To make your own natural spray, boil up citrus fruit rinds in water, or add some drops of citrus oil to water, and spray around the tell-tale holes. It's thought that the scent of lemon is effective at deterring ants, too.
Alternatively, try a few drops of almond oil. If you’re worried about the solution marking the wood, try it out in an inconspicuous area first.
'For existing nests, I can recommend diatomaceous earth as a more eco-friendly solution,' says Nicole Carpenter, CEO at Black Pests. 'Applying it directly into the nest holes during the evening when bees are less active can be effective. Ensure you wear protective gear and follow safety guidelines.'
For those seeking a rapid solution to carpenter bee infestations, Nicole recommends you apply treatments directly into the nest holes during the evening hours when bees are less active and more likely to be inside their nests during this period – this typically results in a quicker resolution.
'Also, be prepared to apply treatments more than once if necessary. Some carpenter bees may survive the initial treatment, so periodic follow-up treatments may be needed to ensure complete eradication,' she says.
Nicole Carpenter first began working at Black Pest Prevention when she was a junior in high school. While attending N.C. State University she continued to work for the company and has since worked through the organization to now becoming its CEO. Black Pest Prevention is a Charlotte pest control company that serves North and South Carolina.
It’s said that carpenter bees are affected by sound, so by turning up the volume close to the carpenter bees’ home, the vibrations might encourage them to move out. Do explain to your neighbors before blasting them with noise for a couple of days.
Another option is to try wind chimes, at Amazon, which may be enough to deter them from settling.
Does aluminum foil deter carpenter bees?
'Aluminum foil will prevent them from going in that hole, but you have to remember that if they drilled that hole they can drill another one,' says pest control expert Matt Smith.
Where do carpenter bees go at night?
Carpenter bees have diurnal behavior, which means they are active during daylight hours, typically seeking shelter in their nest holes within wood surfaces during the nighttime.
How do I recognize carpenter bees?
Unlike honeybees or bumblebees, carpenter bees don’t live in colonies, preferring to excavate a tunnel to lay their eggs.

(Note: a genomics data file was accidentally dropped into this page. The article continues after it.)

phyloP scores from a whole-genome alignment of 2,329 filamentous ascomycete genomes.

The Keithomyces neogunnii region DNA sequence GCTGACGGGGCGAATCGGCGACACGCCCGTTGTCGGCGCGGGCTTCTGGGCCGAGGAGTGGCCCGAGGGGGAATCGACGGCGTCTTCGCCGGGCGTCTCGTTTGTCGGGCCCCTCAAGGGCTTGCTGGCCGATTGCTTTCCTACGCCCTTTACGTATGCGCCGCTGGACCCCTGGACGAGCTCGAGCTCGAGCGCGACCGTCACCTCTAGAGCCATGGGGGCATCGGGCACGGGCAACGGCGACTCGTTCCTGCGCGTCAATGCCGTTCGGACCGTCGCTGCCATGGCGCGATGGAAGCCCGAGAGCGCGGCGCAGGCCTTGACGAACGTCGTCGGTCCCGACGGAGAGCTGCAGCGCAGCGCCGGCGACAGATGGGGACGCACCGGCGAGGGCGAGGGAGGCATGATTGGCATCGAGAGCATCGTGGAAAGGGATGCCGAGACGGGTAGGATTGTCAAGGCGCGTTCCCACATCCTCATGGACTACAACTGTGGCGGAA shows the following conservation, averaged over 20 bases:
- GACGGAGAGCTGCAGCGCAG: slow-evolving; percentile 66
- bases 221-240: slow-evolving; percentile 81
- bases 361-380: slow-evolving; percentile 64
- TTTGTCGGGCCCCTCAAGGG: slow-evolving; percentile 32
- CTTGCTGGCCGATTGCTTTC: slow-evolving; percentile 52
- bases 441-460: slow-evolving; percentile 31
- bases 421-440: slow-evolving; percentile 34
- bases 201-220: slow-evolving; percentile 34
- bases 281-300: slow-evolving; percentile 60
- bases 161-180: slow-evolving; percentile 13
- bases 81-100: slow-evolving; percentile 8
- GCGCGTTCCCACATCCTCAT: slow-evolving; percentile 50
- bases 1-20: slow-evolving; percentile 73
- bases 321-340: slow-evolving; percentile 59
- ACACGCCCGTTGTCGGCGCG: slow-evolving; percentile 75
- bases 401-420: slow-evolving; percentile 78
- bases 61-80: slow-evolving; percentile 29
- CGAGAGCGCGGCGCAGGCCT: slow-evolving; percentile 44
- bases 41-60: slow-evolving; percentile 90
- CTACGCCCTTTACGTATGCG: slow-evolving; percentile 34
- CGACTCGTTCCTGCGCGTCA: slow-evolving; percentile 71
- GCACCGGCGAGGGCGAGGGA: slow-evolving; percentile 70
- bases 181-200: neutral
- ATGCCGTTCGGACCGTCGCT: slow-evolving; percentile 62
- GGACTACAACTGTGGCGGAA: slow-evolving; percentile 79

Also, carpenter bees are much larger and have black and shiny abdomens. The males don’t sting though they can fly too close for comfort if they feel you’re on their territory. But bother a female carpenter bee at your peril, as they can sting.
How can I spot carpenter bee damage?
To spot carpenter bee damage, take a closer look at wooden structures around the yard. Carpenter bees like to bore their way into wood – especially sheds, pergolas, posts, porches, window trim and even the eaves of the house. Once they’ve bored a smooth, round hole, about ½ in in diameter, they make a right-angled turn to construct a burrow, hidden from sight, creating cells for individual eggs.
You might spot sawdust by the holes where a bee has been boring. Older holes can also be enlarged or reused by the bees. Adult bees can overwinter in the tunnels, emerging in spring to mate. Over time, the damage can result in decay, moisture retention, and rot.
To make wooden structures much less appealing to carpenter bees, it's vital to varnish or paint them – carpenter bees love untreated or unstained wood, but hate wood that has been treated. Using an outdoor wood varnish, at Amazon, is an easy fix and will protect wood structures from the weather, too.
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Lucy Searle has written about interiors, property and gardens since 1990, working her way around the interiors departments of women's magazines before switching to interiors-only titles in the mid-nineties. She was Associate Editor on Ideal Home, and Launch Editor of 4Homes magazine, before moving into digital in 2007, launching Channel 4's flagship website, Channel4.com/4homes. In 2018, Lucy took on the role of Global Editor in Chief for Realhomes.com, taking the site from a small magazine add-on to a global success. She was asked to repeat that success at Homes & Gardens, where she has also taken on the editorship of the magazine.